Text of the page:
David Chipman’s defeat was a loss for gun control groups, which saw the appointment of a strong director as the most important move the president could make on guns.
By Glenn Thrush
David Chipman’s confirmation odyssey began with a short congratulatory buzz from Attorney General Merrick B. Garland in April and ended, he said, with a long, rueful call from the presidential adviser Steve Ricchetti admitting the White House had fallen “short.”
Mr. Chipman, a brash gun control activist whose nomination to head the Bureau of Alcohol, Tobacco, Firearms and Explosives imploded this month, said he had no other contact with the White House, which often left him feeling alone, on “an island,” when pro-gun groups attacked him.
Instead, the West Wing strategy focused on selling Mr. Chipman to Senator Joe Manchin III of West Virginia, the centrist Democrat and perpetual kingmaker in an evenly divided Senate, only to lose the support of Senator Angus King, an independent from Maine, which left Democrats at least one vote short of the 50 needed for confirmation.
“Either this was impossible to win, or the strategy failed,” Mr. Chipman told The New York Times in his first public comments since President Biden withdrew the nomination, conceding he could not get the votes. “This was a failure.”
Mr. Chipman’s defeat represented a major victory for the gun lobby and a huge loss for gun control groups, who saw appointment of a strong director for the bureau as the most important move Mr. Biden could make as Republicans block legislative action. It was a reminder of Mr. Biden’s struggles, eight months into his presidency, to fulfill big promises he has made to progressives on voting rights, immigration and guns.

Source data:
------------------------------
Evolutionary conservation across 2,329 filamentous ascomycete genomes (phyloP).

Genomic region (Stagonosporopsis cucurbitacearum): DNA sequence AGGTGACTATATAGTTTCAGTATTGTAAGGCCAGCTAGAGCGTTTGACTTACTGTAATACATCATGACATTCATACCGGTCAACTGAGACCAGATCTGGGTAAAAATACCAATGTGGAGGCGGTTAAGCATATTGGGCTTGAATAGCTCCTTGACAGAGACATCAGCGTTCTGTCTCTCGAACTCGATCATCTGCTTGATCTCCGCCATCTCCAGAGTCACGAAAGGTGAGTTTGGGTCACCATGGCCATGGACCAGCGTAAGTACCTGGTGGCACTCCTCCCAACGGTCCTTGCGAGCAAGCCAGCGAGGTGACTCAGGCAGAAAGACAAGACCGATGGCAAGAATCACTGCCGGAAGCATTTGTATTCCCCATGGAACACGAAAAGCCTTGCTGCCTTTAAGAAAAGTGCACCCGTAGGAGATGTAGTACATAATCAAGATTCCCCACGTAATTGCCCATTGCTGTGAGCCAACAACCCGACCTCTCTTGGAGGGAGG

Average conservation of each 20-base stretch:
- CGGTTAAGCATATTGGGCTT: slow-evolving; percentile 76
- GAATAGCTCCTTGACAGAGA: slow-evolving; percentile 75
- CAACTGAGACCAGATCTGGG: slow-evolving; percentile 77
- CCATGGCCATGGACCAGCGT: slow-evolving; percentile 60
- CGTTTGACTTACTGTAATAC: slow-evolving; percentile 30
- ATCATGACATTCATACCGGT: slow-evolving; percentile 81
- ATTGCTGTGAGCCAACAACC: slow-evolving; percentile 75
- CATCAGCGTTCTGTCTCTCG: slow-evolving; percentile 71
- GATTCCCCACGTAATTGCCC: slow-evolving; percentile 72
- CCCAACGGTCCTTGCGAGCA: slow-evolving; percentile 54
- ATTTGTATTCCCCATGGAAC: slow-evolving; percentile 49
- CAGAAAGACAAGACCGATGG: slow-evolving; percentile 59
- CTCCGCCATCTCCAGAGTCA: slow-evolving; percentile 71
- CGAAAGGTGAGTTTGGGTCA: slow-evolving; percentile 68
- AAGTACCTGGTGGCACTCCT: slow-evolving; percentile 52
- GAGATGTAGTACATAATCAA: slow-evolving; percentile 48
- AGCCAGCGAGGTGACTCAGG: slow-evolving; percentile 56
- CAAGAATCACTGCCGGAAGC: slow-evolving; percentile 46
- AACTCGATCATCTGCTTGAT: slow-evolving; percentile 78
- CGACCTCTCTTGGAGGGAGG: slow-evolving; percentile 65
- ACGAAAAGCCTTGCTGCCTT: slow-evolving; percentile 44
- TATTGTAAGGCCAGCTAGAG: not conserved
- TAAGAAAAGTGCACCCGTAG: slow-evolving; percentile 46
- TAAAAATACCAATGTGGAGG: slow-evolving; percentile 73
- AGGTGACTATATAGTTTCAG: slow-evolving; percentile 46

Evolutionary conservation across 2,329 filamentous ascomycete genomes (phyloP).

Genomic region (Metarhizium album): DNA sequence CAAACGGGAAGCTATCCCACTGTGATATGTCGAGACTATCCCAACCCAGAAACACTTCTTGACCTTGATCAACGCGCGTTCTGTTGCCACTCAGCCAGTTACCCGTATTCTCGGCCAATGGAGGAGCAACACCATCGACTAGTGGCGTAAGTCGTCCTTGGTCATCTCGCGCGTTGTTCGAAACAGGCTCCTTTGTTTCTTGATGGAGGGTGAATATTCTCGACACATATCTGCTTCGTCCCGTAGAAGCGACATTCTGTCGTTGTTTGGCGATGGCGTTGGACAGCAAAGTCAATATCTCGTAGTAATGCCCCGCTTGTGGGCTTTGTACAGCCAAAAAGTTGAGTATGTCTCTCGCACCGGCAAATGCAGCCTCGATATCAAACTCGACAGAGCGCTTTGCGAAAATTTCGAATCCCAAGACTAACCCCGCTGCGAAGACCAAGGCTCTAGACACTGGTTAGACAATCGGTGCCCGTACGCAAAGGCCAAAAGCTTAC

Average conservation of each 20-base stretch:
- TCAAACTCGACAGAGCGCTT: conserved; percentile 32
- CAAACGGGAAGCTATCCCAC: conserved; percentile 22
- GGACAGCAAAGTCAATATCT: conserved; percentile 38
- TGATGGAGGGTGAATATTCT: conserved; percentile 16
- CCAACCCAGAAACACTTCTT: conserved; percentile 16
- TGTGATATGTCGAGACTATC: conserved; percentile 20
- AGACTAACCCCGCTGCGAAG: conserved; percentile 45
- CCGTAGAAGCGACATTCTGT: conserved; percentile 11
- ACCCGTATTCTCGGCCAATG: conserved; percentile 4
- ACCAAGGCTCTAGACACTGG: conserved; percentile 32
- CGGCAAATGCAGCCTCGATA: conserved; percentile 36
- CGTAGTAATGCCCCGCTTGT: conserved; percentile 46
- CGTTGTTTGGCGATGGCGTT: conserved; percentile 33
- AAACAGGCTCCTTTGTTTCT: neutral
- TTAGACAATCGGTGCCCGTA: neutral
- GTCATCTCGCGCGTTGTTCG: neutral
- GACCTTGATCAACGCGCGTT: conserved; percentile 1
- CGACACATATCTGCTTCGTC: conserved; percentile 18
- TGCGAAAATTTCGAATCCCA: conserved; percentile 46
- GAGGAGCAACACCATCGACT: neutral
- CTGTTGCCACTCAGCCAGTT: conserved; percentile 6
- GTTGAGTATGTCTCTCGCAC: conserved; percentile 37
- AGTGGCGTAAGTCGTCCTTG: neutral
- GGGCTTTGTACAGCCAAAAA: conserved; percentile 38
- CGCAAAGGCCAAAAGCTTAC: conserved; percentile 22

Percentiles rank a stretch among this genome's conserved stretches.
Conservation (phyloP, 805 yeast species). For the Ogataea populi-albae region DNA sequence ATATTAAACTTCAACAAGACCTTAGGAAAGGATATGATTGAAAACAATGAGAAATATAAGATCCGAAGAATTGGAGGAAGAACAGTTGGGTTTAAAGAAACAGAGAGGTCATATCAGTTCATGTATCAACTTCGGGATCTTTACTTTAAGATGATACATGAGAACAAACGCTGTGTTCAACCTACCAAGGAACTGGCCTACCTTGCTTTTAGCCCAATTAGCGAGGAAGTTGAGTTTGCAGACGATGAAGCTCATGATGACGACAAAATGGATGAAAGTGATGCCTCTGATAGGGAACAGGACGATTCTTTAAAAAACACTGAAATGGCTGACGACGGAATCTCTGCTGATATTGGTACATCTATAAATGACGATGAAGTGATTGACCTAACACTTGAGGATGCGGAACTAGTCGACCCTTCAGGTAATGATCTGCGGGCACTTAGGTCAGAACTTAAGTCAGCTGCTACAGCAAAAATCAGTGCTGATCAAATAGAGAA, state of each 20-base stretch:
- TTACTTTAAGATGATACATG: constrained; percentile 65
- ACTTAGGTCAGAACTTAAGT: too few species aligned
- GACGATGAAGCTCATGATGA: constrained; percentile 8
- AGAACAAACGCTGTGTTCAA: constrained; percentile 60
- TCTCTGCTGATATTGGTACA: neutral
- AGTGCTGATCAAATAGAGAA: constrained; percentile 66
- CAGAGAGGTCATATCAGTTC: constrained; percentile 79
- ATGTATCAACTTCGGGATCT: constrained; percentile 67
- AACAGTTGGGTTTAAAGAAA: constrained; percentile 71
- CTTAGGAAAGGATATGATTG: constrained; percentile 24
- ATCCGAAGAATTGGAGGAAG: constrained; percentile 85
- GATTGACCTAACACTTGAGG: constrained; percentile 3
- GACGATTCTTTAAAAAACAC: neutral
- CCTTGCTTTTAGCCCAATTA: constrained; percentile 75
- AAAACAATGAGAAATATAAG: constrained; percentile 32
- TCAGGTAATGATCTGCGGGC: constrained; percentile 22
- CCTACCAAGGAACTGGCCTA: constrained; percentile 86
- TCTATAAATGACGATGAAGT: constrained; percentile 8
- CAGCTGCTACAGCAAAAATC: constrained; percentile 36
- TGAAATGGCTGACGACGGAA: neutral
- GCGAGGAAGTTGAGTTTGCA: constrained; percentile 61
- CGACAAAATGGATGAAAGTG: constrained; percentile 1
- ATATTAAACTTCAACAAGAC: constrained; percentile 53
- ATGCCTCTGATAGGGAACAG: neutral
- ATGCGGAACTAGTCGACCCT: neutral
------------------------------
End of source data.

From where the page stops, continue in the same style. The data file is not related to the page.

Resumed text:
In a far-ranging interview, Mr. Chipman, who served as an agent at the bureau for 25 years before becoming one of the country’s most prominent gun control activists, praised the White House for what he jokingly called the “gangster move” of nominating someone like him in the first place.
But he questioned the administration’s willingness to execute a coordinated strategy to get him through the Senate and expressed concern about its next moves. He said he found it “unusual” that he spoke to no one at the White House from the moment he was nominated.
Source: Read Full Article